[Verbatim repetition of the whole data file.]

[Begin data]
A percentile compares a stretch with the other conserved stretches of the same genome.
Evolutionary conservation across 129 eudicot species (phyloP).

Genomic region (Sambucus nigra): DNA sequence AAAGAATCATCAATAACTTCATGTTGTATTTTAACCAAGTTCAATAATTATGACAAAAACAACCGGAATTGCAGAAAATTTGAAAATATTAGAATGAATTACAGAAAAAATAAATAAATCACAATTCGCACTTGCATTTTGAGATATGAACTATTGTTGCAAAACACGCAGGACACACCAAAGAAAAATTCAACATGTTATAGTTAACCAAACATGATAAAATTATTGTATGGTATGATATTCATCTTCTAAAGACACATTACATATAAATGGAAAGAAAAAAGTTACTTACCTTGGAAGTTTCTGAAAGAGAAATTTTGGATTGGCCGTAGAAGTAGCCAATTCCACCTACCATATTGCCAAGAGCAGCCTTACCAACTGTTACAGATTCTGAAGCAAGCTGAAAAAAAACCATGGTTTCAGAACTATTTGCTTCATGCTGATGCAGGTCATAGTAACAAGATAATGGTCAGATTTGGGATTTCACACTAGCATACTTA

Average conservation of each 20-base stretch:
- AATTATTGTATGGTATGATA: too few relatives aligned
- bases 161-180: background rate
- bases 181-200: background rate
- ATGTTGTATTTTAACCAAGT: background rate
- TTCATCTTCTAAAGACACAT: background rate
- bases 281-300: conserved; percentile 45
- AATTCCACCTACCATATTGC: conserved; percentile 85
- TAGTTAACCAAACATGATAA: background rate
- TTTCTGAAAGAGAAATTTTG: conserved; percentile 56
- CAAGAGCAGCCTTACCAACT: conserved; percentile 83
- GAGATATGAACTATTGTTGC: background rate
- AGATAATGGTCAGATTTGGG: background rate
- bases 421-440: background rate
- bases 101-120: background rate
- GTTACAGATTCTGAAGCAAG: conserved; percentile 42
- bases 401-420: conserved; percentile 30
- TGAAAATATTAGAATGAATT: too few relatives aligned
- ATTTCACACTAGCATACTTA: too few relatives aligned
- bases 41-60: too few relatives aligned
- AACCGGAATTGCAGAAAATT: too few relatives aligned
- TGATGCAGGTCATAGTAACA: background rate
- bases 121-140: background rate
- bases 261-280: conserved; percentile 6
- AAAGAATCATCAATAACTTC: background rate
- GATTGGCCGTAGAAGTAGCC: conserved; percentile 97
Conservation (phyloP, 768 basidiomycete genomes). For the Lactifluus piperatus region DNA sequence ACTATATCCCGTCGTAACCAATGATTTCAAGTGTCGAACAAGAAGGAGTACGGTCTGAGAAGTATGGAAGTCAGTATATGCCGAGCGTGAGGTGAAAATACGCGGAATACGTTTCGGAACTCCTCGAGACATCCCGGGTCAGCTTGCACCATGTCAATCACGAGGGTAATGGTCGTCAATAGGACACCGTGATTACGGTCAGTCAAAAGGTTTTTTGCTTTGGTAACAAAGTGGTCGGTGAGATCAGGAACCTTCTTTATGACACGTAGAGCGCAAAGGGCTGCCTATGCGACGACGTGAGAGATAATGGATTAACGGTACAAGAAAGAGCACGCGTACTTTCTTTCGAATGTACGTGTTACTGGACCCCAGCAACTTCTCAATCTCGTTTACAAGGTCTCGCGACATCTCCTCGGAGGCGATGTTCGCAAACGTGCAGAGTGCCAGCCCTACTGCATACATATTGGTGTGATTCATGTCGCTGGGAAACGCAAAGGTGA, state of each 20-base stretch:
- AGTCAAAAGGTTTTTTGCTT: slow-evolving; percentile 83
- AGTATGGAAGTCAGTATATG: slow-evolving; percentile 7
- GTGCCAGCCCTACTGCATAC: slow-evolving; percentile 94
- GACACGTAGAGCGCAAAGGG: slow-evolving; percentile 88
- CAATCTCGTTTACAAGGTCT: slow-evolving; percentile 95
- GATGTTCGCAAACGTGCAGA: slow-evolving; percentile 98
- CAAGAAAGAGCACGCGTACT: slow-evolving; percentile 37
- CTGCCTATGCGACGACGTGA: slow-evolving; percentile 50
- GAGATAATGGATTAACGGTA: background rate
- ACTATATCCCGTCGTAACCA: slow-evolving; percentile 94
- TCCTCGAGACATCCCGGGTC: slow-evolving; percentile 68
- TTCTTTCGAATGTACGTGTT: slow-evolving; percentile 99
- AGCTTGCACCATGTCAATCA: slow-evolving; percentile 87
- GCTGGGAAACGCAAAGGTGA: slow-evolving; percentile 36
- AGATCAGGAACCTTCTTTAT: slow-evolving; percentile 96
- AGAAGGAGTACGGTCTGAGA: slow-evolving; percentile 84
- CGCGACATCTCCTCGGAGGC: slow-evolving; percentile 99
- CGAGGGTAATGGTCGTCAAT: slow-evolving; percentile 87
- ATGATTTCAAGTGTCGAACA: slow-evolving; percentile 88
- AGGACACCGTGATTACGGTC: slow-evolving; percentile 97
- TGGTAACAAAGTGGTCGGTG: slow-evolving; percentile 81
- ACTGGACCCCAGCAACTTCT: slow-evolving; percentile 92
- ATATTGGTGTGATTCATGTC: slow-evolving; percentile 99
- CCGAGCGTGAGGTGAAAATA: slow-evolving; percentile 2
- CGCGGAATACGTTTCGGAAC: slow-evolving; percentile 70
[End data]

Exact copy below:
A percentile compares a stretch with the other conserved stretches of the same genome.
Evolutionary conservation across 129 eudicot species (phyloP).

Genomic region (Sambucus nigra): DNA sequence AAAGAATCATCAATAACTTCATGTTGTATTTTAACCAAGTTCAATAATTATGACAAAAACAACCGGAATTGCAGAAAATTTGAAAATATTAGAATGAATTACAGAAAAAATAAATAAATCACAATTCGCACTTGCATTTTGAGATATGAACTATTGTTGCAAAACACGCAGGACACACCAAAGAAAAATTCAACATGTTATAGTTAACCAAACATGATAAAATTATTGTATGGTATGATATTCATCTTCTAAAGACACATTACATATAAATGGAAAGAAAAAAGTTACTTACCTTGGAAGTTTCTGAAAGAGAAATTTTGGATTGGCCGTAGAAGTAGCCAATTCCACCTACCATATTGCCAAGAGCAGCCTTACCAACTGTTACAGATTCTGAAGCAAGCTGAAAAAAAACCATGGTTTCAGAACTATTTGCTTCATGCTGATGCAGGTCATAGTAACAAGATAATGGTCAGATTTGGGATTTCACACTAGCATACTTA

Average conservation of each 20-base stretch:
- AATTATTGTATGGTATGATA: too few relatives aligned
- bases 161-180: background rate
- bases 181-200: background rate
- ATGTTGTATTTTAACCAAGT: background rate
- TTCATCTTCTAAAGACACAT: background rate
- bases 281-300: conserved; percentile 45
- AATTCCACCTACCATATTGC: conserved; percentile 85
- TAGTTAACCAAACATGATAA: background rate
- TTTCTGAAAGAGAAATTTTG: conserved; percentile 56
- CAAGAGCAGCCTTACCAACT: conserved; percentile 83
- GAGATATGAACTATTGTTGC: background rate
- AGATAATGGTCAGATTTGGG: background rate
- bases 421-440: background rate
- bases 101-120: background rate
- GTTACAGATTCTGAAGCAAG: conserved; percentile 42
- bases 401-420: conserved; percentile 30
- TGAAAATATTAGAATGAATT: too few relatives aligned
- ATTTCACACTAGCATACTTA: too few relatives aligned
- bases 41-60: too few relatives aligned
- AACCGGAATTGCAGAAAATT: too few relatives aligned
- TGATGCAGGTCATAGTAACA: background rate
- bases 121-140: background rate
- bases 261-280: conserved; percentile 6
- AAAGAATCATCAATAACTTC: background rate
- GATTGGCCGTAGAAGTAGCC: conserved; percentile 97
Conservation (phyloP, 768 basidiomycete genomes). For the Lactifluus piperatus region DNA sequence ACTATATCCCGTCGTAACCAATGATTTCAAGTGTCGAACAAGAAGGAGTACGGTCTGAGAAGTATGGAAGTCAGTATATGCCGAGCGTGAGGTGAAAATACGCGGAATACGTTTCGGAACTCCTCGAGACATCCCGGGTCAGCTTGCACCATGTCAATCACGAGGGTAATGGTCGTCAATAGGACACCGTGATTACGGTCAGTCAAAAGGTTTTTTGCTTTGGTAACAAAGTGGTCGGTGAGATCAGGAACCTTCTTTATGACACGTAGAGCGCAAAGGGCTGCCTATGCGACGACGTGAGAGATAATGGATTAACGGTACAAGAAAGAGCACGCGTACTTTCTTTCGAATGTACGTGTTACTGGACCCCAGCAACTTCTCAATCTCGTTTACAAGGTCTCGCGACATCTCCTCGGAGGCGATGTTCGCAAACGTGCAGAGTGCCAGCCCTACTGCATACATATTGGTGTGATTCATGTCGCTGGGAAACGCAAAGGTGA, state of each 20-base stretch:
- AGTCAAAAGGTTTTTTGCTT: slow-evolving; percentile 83
- AGTATGGAAGTCAGTATATG: slow-evolving; percentile 7
- GTGCCAGCCCTACTGCATAC: slow-evolving; percentile 94
- GACACGTAGAGCGCAAAGGG: slow-evolving; percentile 88
- CAATCTCGTTTACAAGGTCT: slow-evolving; percentile 95
- GATGTTCGCAAACGTGCAGA: slow-evolving; percentile 98
- CAAGAAAGAGCACGCGTACT: slow-evolving; percentile 37
- CTGCCTATGCGACGACGTGA: slow-evolving; percentile 50
- GAGATAATGGATTAACGGTA: background rate
- ACTATATCCCGTCGTAACCA: slow-evolving; percentile 94
- TCCTCGAGACATCCCGGGTC: slow-evolving; percentile 68
- TTCTTTCGAATGTACGTGTT: slow-evolving; percentile 99
- AGCTTGCACCATGTCAATCA: slow-evolving; percentile 87
- GCTGGGAAACGCAAAGGTGA: slow-evolving; percentile 36
- AGATCAGGAACCTTCTTTAT: slow-evolving; percentile 96
- AGAAGGAGTACGGTCTGAGA: slow-evolving; percentile 84
- CGCGACATCTCCTCGGAGGC: slow-evolving; percentile 99
- CGAGGGTAATGGTCGTCAAT: slow-evolving; percentile 87
- ATGATTTCAAGTGTCGAACA: slow-evolving; percentile 88
- AGGACACCGTGATTACGGTC: slow-evolving; percentile 97
- TGGTAACAAAGTGGTCGGTG: slow-evolving; percentile 81
- ACTGGACCCCAGCAACTTCT: slow-evolving; percentile 92
- ATATTGGTGTGATTCATGTC: slow-evolving; percentile 99
- CCGAGCGTGAGGTGAAAATA: slow-evolving; percentile 2
- CGCGGAATACGTTTCGGAAC: slow-evolving; percentile 70